It’s a bright, warm and sunny day in North Yorkshire, Aaron Stainthorpe
cheerfully informs us. The voice at the other end of the phone line is
as friendly as the one of your next door neighbours and it is impossible
to interpret the occasional slurping sounds as anything else than a nice
cup of afternoon tea being savoured.
- But be assured, there is no hope on "Songs of Darkness, Words of
Light". None at all. We just wanted to lure our listeners into the
record, then we let the axe drop! laughs Stainthorpe.
And it is almost 15 years now since My Dying Bride formed, with the stern
resolution to make albums as joyous as a funeral. Since then, their reputation
has grown and now they are considered one of the most important forerunners
of the goth- and doom metal genres.
- But to be honest, I feel a bit disjointed with the genre right now,
Stainthorpe tells us.
- In the beginning I tried to keep track of all of the bands, but now
it is impossible. And I actually don’t listen to guitar based rock
much any more. I listen to, and get inspiration from, bands like Dead
Can Dance, Swans and Nick Cave.
Speaking of inspiration – isn’t it hard to find it in
you to write such wretched and depressing lyrics year after year?
- It actually gets harder and harder. But I think I have succeeded with
"Songs of Darkness, Words of Light". Those lyrics are not as
personal as my old ones and won’t hurt as much to perform live.
I only write when I’m feeling depressed, and when I’m finished
I feel fine again. I hope I can serve as an inspiration to other people
on ways of dealing with sadness and frustration.
Tell us a bit about when you recorded "Songs of Darkness, Words
- We recorded it – as we always do – in the Academy Studios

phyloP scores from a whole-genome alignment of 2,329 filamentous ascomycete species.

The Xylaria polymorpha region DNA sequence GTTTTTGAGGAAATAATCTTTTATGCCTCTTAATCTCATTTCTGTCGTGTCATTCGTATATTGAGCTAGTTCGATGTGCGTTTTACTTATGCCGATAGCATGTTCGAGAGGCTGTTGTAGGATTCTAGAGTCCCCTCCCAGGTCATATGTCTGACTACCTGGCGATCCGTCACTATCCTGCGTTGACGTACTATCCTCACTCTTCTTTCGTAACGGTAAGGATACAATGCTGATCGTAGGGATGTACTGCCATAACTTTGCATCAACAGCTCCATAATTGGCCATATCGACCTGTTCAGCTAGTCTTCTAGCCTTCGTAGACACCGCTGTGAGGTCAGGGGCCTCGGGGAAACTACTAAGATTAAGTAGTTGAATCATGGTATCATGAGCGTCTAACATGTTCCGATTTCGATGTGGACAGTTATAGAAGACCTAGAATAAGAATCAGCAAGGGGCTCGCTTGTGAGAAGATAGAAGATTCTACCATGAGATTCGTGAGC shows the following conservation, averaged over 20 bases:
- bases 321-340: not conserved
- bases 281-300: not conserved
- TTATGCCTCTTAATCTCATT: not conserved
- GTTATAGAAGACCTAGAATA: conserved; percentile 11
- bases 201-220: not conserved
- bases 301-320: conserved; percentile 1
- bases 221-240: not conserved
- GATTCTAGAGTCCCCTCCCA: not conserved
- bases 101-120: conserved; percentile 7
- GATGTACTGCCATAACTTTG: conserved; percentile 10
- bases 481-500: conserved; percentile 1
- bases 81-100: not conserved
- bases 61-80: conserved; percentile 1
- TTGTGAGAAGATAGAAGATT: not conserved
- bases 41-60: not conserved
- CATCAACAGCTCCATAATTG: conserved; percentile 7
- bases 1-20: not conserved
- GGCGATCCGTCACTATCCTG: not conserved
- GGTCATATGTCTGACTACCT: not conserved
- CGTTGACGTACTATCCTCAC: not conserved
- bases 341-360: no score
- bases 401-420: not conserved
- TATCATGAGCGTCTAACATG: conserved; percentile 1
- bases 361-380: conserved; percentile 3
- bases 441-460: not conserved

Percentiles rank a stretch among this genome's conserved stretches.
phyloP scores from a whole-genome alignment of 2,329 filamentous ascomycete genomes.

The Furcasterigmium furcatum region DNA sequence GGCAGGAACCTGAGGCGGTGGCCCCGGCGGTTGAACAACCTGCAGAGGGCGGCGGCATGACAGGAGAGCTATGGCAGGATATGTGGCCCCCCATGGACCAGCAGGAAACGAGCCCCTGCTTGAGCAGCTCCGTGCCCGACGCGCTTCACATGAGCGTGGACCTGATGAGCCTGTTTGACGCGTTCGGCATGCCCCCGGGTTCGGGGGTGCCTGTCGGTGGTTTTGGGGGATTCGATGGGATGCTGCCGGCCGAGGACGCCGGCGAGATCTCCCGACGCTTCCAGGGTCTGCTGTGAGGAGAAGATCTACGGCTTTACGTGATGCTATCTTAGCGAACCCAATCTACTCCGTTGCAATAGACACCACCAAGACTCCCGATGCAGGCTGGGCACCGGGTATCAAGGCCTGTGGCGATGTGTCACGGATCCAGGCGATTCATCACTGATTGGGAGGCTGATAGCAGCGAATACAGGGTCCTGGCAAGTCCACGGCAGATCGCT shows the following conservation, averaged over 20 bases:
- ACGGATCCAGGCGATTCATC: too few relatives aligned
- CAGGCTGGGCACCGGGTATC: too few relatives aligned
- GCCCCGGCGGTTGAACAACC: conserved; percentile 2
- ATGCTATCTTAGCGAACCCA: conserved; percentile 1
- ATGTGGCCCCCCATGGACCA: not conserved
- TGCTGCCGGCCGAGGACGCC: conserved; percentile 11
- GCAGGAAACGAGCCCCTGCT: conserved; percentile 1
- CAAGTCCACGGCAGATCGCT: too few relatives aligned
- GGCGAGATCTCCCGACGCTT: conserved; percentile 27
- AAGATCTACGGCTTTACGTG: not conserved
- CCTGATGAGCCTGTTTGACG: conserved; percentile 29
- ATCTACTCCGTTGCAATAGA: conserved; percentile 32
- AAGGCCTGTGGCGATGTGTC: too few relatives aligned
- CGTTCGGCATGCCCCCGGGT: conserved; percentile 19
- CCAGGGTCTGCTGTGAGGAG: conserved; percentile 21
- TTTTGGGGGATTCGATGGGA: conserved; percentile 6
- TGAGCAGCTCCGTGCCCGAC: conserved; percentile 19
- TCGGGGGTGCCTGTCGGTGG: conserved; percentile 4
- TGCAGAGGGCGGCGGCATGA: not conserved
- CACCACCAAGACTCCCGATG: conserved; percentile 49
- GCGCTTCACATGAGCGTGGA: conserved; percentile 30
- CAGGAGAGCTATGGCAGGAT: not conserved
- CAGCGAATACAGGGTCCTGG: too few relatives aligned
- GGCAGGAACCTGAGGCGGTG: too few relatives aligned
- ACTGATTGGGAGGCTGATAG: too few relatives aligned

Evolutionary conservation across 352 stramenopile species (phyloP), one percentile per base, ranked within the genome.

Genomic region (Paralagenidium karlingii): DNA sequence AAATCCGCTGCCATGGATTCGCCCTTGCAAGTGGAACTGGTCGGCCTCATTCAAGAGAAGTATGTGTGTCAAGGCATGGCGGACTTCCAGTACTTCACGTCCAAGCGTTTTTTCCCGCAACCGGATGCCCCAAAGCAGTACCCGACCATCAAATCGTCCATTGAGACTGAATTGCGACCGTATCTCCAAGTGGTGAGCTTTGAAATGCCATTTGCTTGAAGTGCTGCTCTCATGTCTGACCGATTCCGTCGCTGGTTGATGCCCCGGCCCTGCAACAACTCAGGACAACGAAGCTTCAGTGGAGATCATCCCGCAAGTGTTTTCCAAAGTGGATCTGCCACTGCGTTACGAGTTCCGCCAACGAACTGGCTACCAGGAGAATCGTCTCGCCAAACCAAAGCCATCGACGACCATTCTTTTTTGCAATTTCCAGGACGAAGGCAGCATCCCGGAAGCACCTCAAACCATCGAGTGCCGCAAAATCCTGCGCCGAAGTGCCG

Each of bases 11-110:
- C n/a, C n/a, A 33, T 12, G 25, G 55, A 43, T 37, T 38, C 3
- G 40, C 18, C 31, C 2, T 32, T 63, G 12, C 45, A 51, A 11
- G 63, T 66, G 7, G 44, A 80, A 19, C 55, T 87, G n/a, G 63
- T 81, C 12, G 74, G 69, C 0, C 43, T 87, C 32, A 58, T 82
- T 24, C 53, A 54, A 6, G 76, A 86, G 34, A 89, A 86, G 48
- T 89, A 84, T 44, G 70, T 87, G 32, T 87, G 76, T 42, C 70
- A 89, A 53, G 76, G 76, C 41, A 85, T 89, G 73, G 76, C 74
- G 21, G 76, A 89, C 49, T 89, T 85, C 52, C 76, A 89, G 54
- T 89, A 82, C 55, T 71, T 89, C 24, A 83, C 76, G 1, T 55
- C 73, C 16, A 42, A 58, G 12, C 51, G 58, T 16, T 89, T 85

in Yorkshire. But we always have about 90 percent the material ready when
we go into the studio. This time the studio was booked when we only had
been working on the material for about three weeks, so it was kind of
pressed, no time to correct mistakes. But I really like the result, so
maybe we’ll do it like that the next time around, too.
And how has others liked the result – critics and fans?
- So far, so good. Everybody seems to be going crazy over it. It is actually
And will the fans be seeing you on the road soon?
- Yeah, we’re working on a tour that will actually take us to Scandinavia
in the end of the summer. We haven’t toured there for like six years,
so that will be nice. And we are also doing some festivals and a spot
at The Inferno in Oslo, Norway, in April. So far.
Lots of angst all over the world, in other words. But how about angst
in Yorkshire? Well, Aaron Stainthorpe wraps things up by telling us there’s
not much of that around.
- I like to read a lot and do art, paint. At the moment I’m quite
into Terry Pratchett, for example. And the guys and me see quite a lot
of each other – we all live within 5 miles of each other. Actually,
I’m going to dinner with Hamish and Ade tomorrow night. We do things
like that all the time.
Aaron Stainthorpe (vocals)
Ade Jackson (bass)
Andrew Craighan (guitar)
Hamish Glenncross (guitar)
Shaun Taylor-Steels (drums)
Sarah Stanton (live keyboards)
Flower Withers" (1992)
"Turn Loose the Swans" (1994)
"The Angel and the Dark River" (1996)
"Like Gods of the Sun" (1997)
"The Light at the End of the World (1999)
"The Dreadful Hours" (2001)
"Songs of Darkness, Words of Light" (2004)
art of Aaron Stainthorpe
Read our review of My Dying Bride's "Songs of
Darkness, Words of Light" here.
Further reviews in the On
Another My Dying Bride interview can be found in the printed Release issue
1/96. See Shop.